The Guardians return in Volume 3 (after a few pit stops in other Marvel projects) to confront the ultimate question: How do you move on from suffering, and more philosophically, why is there suffering at all? Rocket Raccoon serves as the focal point. It’s revealed that he was created by the High Evolutionary (Chukwudi Iwuji), a despotic, mad eugenicist. He’s a sci-fi social Darwinist, obsessed with engineering the perfect society and worshiped as a god in some regions of the galaxy. The Guardians return in Volume 3 to confront the ultimate question: How do you move on from suffering, and more philosophically, why is there suffering at all? Tweet This
Rocket was created as a throwaway experiment, but he manifests a unique consciousness and free will absent in the Evolutionary’s other creations. The supervillain spends the film in a manic search to find Rocket and study his inexplicable mind. Rocket winds up grievously wounded in the High Evolutionary’s first attempt, and so the Guardians race to save their friend and confront the past.
The source of Rocket’s intelligence turns out to be, of all things, divine Providence. Thanks to his materialism, the High Evolutionary is blind to this. It is by contrasting the Guardians and the Evolutionary that Gunn explores two responses to the problem of evil: hope in Providence, and despair. The High Evolutionary embodies the latter.
His utopian ambitions reveal a desperate refusal to deny the fallenness of creation, and he believes he must weed it out himself. In real life, this despair is at the heart of every totalitarian ideology out there, from Machiavelli to Marx. All of them insist that the world is awful, there is no higher power to fix it, and so we must order the world ourselves. When his quest for Rocket devolves into madness, one henchman begs him to stop “for the love of God.” He bellows: “There is no God! That’s why I stepped in!”
The context ensures that this is not a movie in which the filmmaker subtly speaks his worldview through the villain; rather, the heroic Guardians embody hope in Providence, posited as the correct answer. As he lies dying, Rocket’s soul stands at the literal Pearly Gates. There he speaks to another experiment, a dear friend, murdered by the High Evolutionary. He reveals his grief over the monstrousness of his creation. He wants a purpose, but he has despaired of ever finding one.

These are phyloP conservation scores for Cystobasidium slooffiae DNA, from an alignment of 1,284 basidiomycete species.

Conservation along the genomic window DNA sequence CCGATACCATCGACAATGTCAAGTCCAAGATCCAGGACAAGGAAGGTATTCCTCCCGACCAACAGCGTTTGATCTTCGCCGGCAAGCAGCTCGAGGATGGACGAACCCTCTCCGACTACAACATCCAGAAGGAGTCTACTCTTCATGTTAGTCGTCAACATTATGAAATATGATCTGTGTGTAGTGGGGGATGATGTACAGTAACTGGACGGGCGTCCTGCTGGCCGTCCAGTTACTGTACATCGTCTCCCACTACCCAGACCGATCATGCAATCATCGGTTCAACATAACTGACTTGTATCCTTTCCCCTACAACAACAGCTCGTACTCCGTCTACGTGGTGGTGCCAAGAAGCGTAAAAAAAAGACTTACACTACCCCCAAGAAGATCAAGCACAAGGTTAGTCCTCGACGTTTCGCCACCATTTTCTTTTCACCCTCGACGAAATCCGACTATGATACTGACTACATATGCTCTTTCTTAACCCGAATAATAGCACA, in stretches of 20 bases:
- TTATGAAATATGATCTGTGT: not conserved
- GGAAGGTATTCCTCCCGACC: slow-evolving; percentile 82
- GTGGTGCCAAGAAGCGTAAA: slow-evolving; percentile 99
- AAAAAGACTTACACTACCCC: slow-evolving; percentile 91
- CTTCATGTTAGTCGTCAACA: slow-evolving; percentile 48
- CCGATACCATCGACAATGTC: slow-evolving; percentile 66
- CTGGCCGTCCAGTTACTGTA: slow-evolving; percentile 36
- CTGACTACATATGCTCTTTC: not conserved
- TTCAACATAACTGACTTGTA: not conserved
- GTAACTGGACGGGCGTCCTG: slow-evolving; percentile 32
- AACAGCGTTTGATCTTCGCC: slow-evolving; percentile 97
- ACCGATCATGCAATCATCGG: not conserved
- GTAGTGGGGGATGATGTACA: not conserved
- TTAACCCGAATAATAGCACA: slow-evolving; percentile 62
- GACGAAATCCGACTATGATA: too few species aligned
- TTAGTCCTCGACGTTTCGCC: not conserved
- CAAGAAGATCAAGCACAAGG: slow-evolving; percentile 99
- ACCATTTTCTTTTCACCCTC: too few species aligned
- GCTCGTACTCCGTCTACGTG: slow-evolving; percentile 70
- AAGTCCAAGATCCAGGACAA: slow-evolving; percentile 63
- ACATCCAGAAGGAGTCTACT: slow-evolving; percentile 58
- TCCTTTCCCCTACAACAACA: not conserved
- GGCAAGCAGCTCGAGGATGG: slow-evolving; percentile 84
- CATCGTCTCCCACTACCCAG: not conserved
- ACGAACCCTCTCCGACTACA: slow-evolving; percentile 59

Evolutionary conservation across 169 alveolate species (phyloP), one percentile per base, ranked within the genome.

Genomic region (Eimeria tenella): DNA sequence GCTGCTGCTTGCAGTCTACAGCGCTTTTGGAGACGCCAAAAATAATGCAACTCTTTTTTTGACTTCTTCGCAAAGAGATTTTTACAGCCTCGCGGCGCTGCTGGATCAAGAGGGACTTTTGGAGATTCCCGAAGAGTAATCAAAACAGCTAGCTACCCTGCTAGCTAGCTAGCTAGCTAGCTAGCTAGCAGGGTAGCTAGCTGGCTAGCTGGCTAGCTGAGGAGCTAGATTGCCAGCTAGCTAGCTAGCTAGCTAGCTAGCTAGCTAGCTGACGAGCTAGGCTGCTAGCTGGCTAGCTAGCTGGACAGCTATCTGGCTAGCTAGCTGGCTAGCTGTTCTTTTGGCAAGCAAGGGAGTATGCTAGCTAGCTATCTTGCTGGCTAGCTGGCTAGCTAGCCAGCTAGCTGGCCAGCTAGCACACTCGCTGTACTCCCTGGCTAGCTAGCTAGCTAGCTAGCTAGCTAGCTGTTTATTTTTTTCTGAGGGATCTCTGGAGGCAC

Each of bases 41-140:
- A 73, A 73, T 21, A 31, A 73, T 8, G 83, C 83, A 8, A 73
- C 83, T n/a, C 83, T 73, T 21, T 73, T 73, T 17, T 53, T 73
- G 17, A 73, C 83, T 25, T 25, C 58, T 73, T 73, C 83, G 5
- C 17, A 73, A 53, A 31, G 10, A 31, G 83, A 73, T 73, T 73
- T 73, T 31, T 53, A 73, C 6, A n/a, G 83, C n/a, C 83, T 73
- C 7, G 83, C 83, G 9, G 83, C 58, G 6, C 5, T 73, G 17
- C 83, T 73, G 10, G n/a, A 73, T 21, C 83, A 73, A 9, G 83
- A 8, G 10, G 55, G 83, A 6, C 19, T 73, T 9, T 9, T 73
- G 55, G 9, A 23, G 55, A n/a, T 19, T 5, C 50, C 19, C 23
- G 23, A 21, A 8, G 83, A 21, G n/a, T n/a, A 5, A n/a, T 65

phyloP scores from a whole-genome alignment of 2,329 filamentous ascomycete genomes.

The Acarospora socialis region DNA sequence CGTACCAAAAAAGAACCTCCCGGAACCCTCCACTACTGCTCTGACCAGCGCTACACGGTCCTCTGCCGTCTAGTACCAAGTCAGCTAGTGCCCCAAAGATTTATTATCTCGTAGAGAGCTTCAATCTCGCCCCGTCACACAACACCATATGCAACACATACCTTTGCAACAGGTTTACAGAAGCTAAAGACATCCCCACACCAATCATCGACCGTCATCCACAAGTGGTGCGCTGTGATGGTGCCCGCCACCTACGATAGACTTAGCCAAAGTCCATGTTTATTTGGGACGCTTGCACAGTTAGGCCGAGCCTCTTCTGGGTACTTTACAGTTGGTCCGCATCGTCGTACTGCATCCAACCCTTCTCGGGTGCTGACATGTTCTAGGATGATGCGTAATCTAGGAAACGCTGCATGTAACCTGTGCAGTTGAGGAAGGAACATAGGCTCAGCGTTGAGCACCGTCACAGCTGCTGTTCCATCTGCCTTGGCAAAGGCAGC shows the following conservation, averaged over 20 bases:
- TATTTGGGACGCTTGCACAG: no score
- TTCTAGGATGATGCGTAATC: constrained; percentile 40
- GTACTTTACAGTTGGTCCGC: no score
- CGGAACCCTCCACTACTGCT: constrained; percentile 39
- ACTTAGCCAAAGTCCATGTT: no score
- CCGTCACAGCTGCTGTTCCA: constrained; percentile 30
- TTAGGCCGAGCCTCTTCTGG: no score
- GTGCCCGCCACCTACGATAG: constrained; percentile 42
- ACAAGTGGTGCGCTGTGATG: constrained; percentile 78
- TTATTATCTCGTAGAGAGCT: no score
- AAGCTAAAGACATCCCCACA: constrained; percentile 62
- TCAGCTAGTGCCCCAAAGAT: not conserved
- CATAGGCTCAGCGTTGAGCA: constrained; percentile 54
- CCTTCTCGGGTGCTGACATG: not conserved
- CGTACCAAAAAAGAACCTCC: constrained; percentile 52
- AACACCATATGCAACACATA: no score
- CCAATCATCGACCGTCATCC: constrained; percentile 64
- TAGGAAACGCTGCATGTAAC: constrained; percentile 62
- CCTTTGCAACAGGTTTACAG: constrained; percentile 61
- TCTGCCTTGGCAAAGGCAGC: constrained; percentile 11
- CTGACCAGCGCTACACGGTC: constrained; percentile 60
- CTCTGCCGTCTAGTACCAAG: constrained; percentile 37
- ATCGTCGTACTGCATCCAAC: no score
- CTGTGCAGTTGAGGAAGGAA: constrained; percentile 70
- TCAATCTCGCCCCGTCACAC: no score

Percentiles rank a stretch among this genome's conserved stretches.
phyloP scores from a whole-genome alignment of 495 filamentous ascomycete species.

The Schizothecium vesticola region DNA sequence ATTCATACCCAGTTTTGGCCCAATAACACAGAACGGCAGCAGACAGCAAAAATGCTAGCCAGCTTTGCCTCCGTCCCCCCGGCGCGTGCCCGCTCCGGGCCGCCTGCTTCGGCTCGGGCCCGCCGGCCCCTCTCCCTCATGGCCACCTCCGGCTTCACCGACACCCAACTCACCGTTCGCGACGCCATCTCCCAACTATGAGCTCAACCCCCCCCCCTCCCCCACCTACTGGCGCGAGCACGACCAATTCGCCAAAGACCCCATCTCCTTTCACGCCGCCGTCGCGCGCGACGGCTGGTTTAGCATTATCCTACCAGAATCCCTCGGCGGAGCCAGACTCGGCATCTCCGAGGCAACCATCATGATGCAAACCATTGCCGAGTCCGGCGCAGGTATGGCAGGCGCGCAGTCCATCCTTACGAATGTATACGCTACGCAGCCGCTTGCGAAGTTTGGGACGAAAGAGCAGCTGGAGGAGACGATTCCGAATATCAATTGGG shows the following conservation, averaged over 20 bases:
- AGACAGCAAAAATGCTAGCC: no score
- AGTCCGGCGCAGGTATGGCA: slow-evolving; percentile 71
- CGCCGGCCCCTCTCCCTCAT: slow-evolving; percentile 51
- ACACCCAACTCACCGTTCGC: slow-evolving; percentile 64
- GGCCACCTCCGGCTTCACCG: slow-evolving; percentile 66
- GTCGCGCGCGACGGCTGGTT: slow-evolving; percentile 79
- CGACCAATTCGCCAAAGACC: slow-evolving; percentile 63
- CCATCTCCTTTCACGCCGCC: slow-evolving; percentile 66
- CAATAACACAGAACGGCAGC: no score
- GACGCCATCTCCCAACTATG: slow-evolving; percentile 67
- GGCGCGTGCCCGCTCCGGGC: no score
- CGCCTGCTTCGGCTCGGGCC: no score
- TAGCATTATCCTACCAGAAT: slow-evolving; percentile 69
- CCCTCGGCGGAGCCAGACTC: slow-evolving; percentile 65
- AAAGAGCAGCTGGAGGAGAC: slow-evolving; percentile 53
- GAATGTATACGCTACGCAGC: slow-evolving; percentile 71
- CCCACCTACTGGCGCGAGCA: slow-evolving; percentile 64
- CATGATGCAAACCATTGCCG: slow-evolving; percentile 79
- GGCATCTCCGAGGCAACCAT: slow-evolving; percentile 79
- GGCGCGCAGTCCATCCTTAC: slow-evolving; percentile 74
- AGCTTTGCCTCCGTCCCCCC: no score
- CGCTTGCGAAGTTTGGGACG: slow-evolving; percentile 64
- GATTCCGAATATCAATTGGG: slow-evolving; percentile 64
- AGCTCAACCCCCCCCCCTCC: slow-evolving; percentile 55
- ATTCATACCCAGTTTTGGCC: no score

His friend tells him that “there are the hands that made us, and there are the hands that guide the hands.” That is to say: we are shaped by our suffering, but that suffering is a tool for the good. I don’t know any way to read that except as Christian Providence. You can’t even render it a vague New Ageism like “the universe”; in saying the “hands that guide,” Providence is implied to be personal, intentional, and benevolent. By the end of the film, each Guardian comes to a similar conclusion; and by embracing the mystery of Providence, they can fly off, free and joyful, to discover their true callings.
Good stories should entertain, this is true, but great stories throw you back into your own life, refreshed and reconsidering. Guardians 3 is one of those. Maybe most fans will miss the point; I urge you not to. We are all fallen; the absurdity of the Guardians is meant to highlight the fallenness of every man.
The solution it suggests is a good one—in fact, the only one. It is madness to try to avoid or subvert life’s sufferings; we must live in Providence and accept suffering as a tool to make us who we need to be. This is no easy lesson. And by saving it for the end of three movies, Gunn doesn’t sugarcoat the agony and so is able to dance in the joy of freedom.
We need good stories to remind us of these things. Fiction uniquely allows the Gospel to enthrall our hearts as well as our minds. You probably didn’t need a Marvel movie to tell you any of that—but isn’t it wonderful that it did?